AGE OF CRIMINAL RESPONSIBILITY

The juvenile justice system incorporates children from 10 to 17 years.[1] The original provisions under the 2001 Act set the age of criminal responsibility at 12 years for all offences and included a rebuttable presumption of doli incapax for children up to 14 years. An amendment to the Act contained in the Criminal Justice Act 2006 lowered the age of criminal responsibility to 10 years for children charged with offences of murder, manslaughter, rape and serious sexual assault. The justification provided by the Minister for Justice of the time was that it would not be satisfactory for the victims of serious crimes to have children excluded from the remit of the criminal justice system (Dail Eireann 2006). The presumption of doli incapax was also abolished and replaced with measures which provide some acknowledgement of the reduced competence and culpability of children aged 14 years and under, relative to their older peers and adult contemporaries. For example, the consent of the Director of Public Prosecution (DPP) is required to prosecute children under 14 years. Furthermore, the court has the power to dismiss a case of its own accord, or on the application of any person, if it concludes that the child under 14 years of age did not have a full understanding of what was involved in the commission of the offence. These legislative protections are important safeguards but their implementation is based on the discretion of the prosecutor’s office or the courts. The age of criminal responsibility is an important barometer of the extent to which children’s age and level of maturity are taken into consideration in responding to their offending behaviour (Seymour 2013). Ireland is similar to its nearest neighbours in Northern Ireland (10 years), Scotland (12 years) and England and Wales (10 years) but digresses from the European norm where the age of criminal responsibility is typically 14 years and over.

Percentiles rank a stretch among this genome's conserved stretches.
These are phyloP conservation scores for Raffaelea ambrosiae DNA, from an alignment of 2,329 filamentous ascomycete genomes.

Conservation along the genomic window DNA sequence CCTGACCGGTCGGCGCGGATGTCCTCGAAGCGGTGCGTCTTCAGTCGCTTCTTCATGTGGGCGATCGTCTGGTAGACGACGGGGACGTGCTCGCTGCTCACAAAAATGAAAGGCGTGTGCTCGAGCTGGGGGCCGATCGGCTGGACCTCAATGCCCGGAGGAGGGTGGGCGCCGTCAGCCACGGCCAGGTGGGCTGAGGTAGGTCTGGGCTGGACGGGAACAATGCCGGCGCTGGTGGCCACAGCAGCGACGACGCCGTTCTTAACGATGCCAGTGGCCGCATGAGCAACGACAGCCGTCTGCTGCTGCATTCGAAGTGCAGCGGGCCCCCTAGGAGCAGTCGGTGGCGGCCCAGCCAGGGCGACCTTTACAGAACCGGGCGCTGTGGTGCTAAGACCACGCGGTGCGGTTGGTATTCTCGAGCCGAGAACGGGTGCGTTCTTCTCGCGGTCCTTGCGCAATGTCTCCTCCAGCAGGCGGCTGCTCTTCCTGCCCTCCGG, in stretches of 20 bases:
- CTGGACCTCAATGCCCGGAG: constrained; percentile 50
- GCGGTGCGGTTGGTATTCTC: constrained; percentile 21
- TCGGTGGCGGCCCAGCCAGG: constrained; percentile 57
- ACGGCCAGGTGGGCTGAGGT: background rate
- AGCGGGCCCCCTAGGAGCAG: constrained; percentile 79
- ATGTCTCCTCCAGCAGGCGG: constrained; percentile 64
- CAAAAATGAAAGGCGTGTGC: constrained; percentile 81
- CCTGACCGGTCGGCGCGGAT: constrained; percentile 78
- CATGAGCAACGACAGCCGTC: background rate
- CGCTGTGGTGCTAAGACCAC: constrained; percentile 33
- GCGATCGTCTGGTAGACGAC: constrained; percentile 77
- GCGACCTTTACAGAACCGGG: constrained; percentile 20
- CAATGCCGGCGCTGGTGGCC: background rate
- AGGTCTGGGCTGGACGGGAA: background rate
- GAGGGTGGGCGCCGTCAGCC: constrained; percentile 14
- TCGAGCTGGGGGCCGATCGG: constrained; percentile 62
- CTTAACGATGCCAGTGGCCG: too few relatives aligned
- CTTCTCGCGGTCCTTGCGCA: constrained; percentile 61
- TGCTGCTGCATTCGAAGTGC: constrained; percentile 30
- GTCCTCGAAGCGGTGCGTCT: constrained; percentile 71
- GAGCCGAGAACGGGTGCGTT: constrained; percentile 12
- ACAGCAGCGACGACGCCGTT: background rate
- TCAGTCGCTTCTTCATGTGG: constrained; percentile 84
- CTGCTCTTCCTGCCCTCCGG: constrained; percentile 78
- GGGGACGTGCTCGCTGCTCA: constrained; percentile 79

• [1] The 2001 Act refers to persons under 18 years as children and for this reason the terminology ofchild or children is adopted in this chapter.
 
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